“We're able to take that [investment] into solutions that can be applied to economies around us,” Mr Pramotedham said, noting that sectors such as government services, finance, energy, agriculture and security will benefit the most.

Hasan Al Hosani, chief executive of G42 geospatial technology arm Bayanat, said in addition to access to instrumental resources for transformation, the partnership is also injecting essential capital and, more importantly, trust.

“That's a vote of confidence … [that] has inspired investors to look at UAE companies, both on the public market and those that are privately held,” he said.

Bayanat will now be able to focus more on expanding its technological capabilities. Specifically with Microsoft, Bayanat will be able to “build on top of Microsoft's [expertise] to better infuse AI capabilities” to enhance its geospatial and mobility solutions that can be used for tracking all types of motion from more traditional weather maps and traffic and accident data, but also in agriculture to measure crop yields and quality.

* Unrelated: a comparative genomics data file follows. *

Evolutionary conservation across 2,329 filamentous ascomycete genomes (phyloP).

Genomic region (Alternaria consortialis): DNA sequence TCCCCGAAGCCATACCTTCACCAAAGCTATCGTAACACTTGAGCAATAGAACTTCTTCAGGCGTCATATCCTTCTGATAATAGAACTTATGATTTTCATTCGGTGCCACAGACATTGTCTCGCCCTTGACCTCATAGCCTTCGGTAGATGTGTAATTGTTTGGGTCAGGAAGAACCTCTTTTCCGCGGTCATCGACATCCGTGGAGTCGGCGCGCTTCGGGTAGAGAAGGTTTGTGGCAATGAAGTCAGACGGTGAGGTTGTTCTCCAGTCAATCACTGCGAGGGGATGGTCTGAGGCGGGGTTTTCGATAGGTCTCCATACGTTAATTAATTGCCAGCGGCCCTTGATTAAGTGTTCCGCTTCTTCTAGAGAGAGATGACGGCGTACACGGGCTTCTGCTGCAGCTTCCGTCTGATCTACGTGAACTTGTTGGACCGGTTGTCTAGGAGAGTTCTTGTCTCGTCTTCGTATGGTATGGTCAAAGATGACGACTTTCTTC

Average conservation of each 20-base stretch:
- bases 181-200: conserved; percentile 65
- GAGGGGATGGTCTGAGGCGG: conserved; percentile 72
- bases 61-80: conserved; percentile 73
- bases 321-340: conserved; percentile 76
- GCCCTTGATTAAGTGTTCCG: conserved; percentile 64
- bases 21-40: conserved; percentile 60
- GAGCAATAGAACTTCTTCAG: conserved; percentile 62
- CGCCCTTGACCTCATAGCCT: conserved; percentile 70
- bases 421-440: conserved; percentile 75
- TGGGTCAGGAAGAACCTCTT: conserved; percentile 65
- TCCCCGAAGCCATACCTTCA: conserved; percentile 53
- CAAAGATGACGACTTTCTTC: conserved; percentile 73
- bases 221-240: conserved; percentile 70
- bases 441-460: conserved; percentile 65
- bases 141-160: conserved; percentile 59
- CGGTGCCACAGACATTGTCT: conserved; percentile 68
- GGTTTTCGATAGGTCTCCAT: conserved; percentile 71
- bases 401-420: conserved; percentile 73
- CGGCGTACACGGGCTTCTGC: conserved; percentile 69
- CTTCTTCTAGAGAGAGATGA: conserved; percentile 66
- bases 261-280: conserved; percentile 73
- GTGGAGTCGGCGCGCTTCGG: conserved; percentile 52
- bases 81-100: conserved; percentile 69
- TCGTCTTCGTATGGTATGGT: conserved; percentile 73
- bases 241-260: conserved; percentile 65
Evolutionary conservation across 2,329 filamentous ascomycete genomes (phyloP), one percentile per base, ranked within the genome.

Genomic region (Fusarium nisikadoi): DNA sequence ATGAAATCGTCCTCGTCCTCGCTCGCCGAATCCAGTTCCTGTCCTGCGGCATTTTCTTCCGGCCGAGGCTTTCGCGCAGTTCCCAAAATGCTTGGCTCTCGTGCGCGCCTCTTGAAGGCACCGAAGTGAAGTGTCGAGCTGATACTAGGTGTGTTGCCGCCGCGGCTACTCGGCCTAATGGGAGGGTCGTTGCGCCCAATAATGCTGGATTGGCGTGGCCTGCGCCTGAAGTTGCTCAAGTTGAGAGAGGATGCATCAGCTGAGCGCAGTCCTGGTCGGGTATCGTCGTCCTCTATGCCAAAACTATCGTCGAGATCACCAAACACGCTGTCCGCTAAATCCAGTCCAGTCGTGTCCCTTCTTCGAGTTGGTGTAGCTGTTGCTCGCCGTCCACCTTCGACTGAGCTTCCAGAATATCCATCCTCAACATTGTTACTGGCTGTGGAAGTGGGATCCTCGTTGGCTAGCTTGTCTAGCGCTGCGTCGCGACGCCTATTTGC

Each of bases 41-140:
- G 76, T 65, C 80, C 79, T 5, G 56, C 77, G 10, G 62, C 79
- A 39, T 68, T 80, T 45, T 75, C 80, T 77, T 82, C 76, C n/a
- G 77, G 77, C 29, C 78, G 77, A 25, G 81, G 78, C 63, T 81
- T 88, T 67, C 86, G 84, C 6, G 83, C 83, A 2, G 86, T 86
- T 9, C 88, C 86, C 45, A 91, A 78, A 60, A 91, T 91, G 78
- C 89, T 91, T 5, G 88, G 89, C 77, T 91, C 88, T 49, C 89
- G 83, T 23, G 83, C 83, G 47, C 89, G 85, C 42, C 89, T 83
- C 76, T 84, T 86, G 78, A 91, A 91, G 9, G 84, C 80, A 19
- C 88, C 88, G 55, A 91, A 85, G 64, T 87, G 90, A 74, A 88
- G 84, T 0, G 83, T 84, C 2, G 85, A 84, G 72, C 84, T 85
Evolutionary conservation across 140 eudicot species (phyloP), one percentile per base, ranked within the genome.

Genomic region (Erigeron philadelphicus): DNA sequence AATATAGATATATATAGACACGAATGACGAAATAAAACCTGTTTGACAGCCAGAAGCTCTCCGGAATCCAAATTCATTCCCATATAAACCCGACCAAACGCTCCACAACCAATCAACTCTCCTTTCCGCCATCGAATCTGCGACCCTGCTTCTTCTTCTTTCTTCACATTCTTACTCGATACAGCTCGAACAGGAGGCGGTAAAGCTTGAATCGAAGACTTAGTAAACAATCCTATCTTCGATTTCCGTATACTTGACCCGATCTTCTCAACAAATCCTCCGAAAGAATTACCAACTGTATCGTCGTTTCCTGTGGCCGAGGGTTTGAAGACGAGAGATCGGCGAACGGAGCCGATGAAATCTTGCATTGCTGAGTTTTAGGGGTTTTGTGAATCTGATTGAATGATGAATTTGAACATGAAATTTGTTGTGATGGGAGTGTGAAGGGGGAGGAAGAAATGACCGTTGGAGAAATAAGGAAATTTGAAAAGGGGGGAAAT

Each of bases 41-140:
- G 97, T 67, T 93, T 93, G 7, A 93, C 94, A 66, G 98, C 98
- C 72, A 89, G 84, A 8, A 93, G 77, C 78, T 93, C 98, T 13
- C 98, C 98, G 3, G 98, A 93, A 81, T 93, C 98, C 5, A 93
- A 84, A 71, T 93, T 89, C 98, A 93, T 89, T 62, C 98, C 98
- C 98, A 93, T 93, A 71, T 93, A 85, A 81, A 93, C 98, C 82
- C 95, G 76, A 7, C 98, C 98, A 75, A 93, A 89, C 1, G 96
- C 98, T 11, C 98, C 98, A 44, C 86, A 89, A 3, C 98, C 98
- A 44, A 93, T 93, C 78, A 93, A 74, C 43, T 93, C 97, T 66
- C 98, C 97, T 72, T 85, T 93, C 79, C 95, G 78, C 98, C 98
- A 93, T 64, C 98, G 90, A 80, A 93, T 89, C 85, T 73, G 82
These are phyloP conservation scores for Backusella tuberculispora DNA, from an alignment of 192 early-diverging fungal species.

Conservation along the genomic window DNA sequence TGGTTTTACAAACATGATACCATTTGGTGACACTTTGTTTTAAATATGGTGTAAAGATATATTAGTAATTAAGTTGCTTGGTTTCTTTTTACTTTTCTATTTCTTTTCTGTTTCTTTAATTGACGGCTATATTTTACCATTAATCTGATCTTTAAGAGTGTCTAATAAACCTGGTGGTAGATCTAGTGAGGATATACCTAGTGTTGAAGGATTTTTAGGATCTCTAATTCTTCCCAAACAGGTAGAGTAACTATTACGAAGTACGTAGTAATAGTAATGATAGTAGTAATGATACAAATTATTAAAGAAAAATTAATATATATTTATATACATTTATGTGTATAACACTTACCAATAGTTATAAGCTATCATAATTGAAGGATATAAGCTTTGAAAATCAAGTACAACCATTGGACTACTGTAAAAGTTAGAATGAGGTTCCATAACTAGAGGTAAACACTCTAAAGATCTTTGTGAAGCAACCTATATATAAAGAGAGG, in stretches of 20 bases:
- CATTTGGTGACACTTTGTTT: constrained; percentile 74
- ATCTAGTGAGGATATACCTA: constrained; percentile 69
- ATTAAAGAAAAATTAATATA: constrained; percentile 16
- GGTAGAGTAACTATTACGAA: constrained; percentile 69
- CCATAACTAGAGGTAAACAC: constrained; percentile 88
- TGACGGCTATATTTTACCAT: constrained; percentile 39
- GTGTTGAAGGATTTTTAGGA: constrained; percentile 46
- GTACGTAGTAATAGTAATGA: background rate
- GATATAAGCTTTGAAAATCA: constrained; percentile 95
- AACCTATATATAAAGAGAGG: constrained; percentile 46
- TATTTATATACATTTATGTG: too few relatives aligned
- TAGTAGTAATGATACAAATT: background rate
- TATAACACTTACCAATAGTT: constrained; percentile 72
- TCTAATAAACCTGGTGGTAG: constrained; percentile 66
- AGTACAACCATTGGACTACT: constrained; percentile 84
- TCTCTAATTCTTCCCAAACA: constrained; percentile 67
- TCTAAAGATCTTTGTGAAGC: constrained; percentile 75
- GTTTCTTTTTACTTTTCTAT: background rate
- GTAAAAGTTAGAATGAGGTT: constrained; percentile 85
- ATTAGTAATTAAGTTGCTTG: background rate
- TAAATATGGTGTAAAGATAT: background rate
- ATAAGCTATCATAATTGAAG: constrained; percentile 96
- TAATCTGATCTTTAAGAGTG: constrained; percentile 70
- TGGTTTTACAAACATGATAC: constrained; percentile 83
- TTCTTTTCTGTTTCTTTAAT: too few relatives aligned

Investment flows

Overall investments into Middle East tech have grown in recent years. For instance, cloud and data centres have sprouted in the region thanks to backing from global companies including Oracle, Microsoft, Amazon, IBM and Alibaba Cloud.

In February 2023, Microsoft announced its aim to establish a new data centre in Saudi Arabia offering organisations in the kingdom local data residency and faster access to the cloud and advanced security solutions.

The following month, Alibaba Cloud, a subsidiary of the China tech major, extended its partnership with Dubai Holding by upgrading its data centres.

The regional investment trend continues, with Chinese peer Tencent Holdings planning to boost its cloud services in the UAE and Saudi Arabia, a senior executive told Bloomberg last month.

Attracting such investments was part of the UAE's AI strategy revealed in October 2017 with the goal integrating smart digital solutions to overcome challenges across sectors from health and education to transport and space.

The blueprint also included the creation and expansion of home-grown AI funds and leading companies.

Bayanat, founded in 2008, and Presight AI, founded in 2020, made their debuts on the Abu Dhabi Securities Exchange in October 2022 and March 2023, respectively.

Bayanat raised $171 million, part of 20 IPOs in the Middle East and North Africa that raised about $7.3 billion during the fourth quarter of 2022, data from London-based consultancy EY showed.